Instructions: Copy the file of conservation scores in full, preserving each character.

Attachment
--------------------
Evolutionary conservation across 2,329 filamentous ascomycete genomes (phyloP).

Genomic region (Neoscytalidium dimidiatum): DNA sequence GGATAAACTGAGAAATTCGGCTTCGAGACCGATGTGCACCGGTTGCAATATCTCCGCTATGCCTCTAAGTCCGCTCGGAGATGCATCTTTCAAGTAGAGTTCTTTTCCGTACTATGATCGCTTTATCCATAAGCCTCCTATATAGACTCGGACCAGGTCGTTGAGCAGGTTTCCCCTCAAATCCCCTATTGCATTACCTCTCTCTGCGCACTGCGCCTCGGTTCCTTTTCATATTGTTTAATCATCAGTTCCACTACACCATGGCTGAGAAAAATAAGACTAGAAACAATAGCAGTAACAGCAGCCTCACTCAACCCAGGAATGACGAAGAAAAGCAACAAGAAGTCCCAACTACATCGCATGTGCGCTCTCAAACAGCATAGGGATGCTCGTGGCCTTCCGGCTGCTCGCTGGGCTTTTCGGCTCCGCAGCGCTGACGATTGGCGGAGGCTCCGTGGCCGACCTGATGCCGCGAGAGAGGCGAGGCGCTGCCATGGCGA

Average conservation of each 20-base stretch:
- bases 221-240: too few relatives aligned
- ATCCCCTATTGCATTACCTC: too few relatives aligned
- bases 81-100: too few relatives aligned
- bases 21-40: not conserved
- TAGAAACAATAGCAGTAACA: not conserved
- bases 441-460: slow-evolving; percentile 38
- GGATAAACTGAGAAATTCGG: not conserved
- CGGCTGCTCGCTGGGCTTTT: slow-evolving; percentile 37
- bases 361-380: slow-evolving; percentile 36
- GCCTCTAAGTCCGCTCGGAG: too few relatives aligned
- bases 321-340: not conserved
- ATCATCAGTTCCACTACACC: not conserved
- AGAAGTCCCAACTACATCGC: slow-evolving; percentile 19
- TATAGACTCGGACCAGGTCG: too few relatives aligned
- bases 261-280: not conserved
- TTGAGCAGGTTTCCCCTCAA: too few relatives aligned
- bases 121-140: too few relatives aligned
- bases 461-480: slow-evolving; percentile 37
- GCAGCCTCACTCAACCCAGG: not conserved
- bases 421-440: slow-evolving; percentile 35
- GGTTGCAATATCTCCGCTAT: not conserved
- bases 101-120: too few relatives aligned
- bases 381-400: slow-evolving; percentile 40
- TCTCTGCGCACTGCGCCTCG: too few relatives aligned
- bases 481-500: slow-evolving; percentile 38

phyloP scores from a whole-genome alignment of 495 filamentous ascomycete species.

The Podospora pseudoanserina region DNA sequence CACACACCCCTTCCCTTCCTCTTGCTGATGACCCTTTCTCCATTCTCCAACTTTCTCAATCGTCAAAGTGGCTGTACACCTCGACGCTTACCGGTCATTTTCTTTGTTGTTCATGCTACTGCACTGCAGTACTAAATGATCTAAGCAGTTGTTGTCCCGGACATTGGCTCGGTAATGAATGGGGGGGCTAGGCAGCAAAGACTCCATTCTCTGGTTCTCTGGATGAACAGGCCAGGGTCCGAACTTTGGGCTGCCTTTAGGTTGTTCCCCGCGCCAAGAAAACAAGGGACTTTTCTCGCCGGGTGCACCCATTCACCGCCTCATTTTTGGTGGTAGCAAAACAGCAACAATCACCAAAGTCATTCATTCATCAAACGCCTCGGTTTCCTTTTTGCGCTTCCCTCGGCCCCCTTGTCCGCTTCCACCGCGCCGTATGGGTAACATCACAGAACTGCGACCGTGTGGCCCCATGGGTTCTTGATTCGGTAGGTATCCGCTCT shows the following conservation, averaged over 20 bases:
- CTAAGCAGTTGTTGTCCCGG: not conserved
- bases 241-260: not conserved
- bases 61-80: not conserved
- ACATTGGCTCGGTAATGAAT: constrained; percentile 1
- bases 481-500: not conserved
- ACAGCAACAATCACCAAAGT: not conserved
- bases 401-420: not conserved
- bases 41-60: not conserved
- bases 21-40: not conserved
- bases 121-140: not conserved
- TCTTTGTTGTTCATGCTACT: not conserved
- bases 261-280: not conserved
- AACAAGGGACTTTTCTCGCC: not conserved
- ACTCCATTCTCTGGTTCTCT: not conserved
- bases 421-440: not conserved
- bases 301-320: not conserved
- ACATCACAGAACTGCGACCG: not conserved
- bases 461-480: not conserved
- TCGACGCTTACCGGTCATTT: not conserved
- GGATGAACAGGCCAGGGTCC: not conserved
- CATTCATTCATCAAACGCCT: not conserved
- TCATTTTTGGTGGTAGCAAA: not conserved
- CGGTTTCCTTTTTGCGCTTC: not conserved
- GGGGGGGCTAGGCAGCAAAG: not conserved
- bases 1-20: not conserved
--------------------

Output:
Evolutionary conservation across 2,329 filamentous ascomycete genomes (phyloP).

Genomic region (Neoscytalidium dimidiatum): DNA sequence GGATAAACTGAGAAATTCGGCTTCGAGACCGATGTGCACCGGTTGCAATATCTCCGCTATGCCTCTAAGTCCGCTCGGAGATGCATCTTTCAAGTAGAGTTCTTTTCCGTACTATGATCGCTTTATCCATAAGCCTCCTATATAGACTCGGACCAGGTCGTTGAGCAGGTTTCCCCTCAAATCCCCTATTGCATTACCTCTCTCTGCGCACTGCGCCTCGGTTCCTTTTCATATTGTTTAATCATCAGTTCCACTACACCATGGCTGAGAAAAATAAGACTAGAAACAATAGCAGTAACAGCAGCCTCACTCAACCCAGGAATGACGAAGAAAAGCAACAAGAAGTCCCAACTACATCGCATGTGCGCTCTCAAACAGCATAGGGATGCTCGTGGCCTTCCGGCTGCTCGCTGGGCTTTTCGGCTCCGCAGCGCTGACGATTGGCGGAGGCTCCGTGGCCGACCTGATGCCGCGAGAGAGGCGAGGCGCTGCCATGGCGA

Average conservation of each 20-base stretch:
- bases 221-240: too few relatives aligned
- ATCCCCTATTGCATTACCTC: too few relatives aligned
- bases 81-100: too few relatives aligned
- bases 21-40: not conserved
- TAGAAACAATAGCAGTAACA: not conserved
- bases 441-460: slow-evolving; percentile 38
- GGATAAACTGAGAAATTCGG: not conserved
- CGGCTGCTCGCTGGGCTTTT: slow-evolving; percentile 37
- bases 361-380: slow-evolving; percentile 36
- GCCTCTAAGTCCGCTCGGAG: too few relatives aligned
- bases 321-340: not conserved
- ATCATCAGTTCCACTACACC: not conserved
- AGAAGTCCCAACTACATCGC: slow-evolving; percentile 19
- TATAGACTCGGACCAGGTCG: too few relatives aligned
- bases 261-280: not conserved
- TTGAGCAGGTTTCCCCTCAA: too few relatives aligned
- bases 121-140: too few relatives aligned
- bases 461-480: slow-evolving; percentile 37
- GCAGCCTCACTCAACCCAGG: not conserved
- bases 421-440: slow-evolving; percentile 35
- GGTTGCAATATCTCCGCTAT: not conserved
- bases 101-120: too few relatives aligned
- bases 381-400: slow-evolving; percentile 40
- TCTCTGCGCACTGCGCCTCG: too few relatives aligned
- bases 481-500: slow-evolving; percentile 38

phyloP scores from a whole-genome alignment of 495 filamentous ascomycete species.

The Podospora pseudoanserina region DNA sequence CACACACCCCTTCCCTTCCTCTTGCTGATGACCCTTTCTCCATTCTCCAACTTTCTCAATCGTCAAAGTGGCTGTACACCTCGACGCTTACCGGTCATTTTCTTTGTTGTTCATGCTACTGCACTGCAGTACTAAATGATCTAAGCAGTTGTTGTCCCGGACATTGGCTCGGTAATGAATGGGGGGGCTAGGCAGCAAAGACTCCATTCTCTGGTTCTCTGGATGAACAGGCCAGGGTCCGAACTTTGGGCTGCCTTTAGGTTGTTCCCCGCGCCAAGAAAACAAGGGACTTTTCTCGCCGGGTGCACCCATTCACCGCCTCATTTTTGGTGGTAGCAAAACAGCAACAATCACCAAAGTCATTCATTCATCAAACGCCTCGGTTTCCTTTTTGCGCTTCCCTCGGCCCCCTTGTCCGCTTCCACCGCGCCGTATGGGTAACATCACAGAACTGCGACCGTGTGGCCCCATGGGTTCTTGATTCGGTAGGTATCCGCTCT shows the following conservation, averaged over 20 bases:
- CTAAGCAGTTGTTGTCCCGG: not conserved
- bases 241-260: not conserved
- bases 61-80: not conserved
- ACATTGGCTCGGTAATGAAT: constrained; percentile 1
- bases 481-500: not conserved
- ACAGCAACAATCACCAAAGT: not conserved
- bases 401-420: not conserved
- bases 41-60: not conserved
- bases 21-40: not conserved
- bases 121-140: not conserved
- TCTTTGTTGTTCATGCTACT: not conserved
- bases 261-280: not conserved
- AACAAGGGACTTTTCTCGCC: not conserved
- ACTCCATTCTCTGGTTCTCT: not conserved
- bases 421-440: not conserved
- bases 301-320: not conserved
- ACATCACAGAACTGCGACCG: not conserved
- bases 461-480: not conserved
- TCGACGCTTACCGGTCATTT: not conserved
- GGATGAACAGGCCAGGGTCC: not conserved
- CATTCATTCATCAAACGCCT: not conserved
- TCATTTTTGGTGGTAGCAAA: not conserved
- CGGTTTCCTTTTTGCGCTTC: not conserved
- GGGGGGGCTAGGCAGCAAAG: not conserved
- bases 1-20: not conserved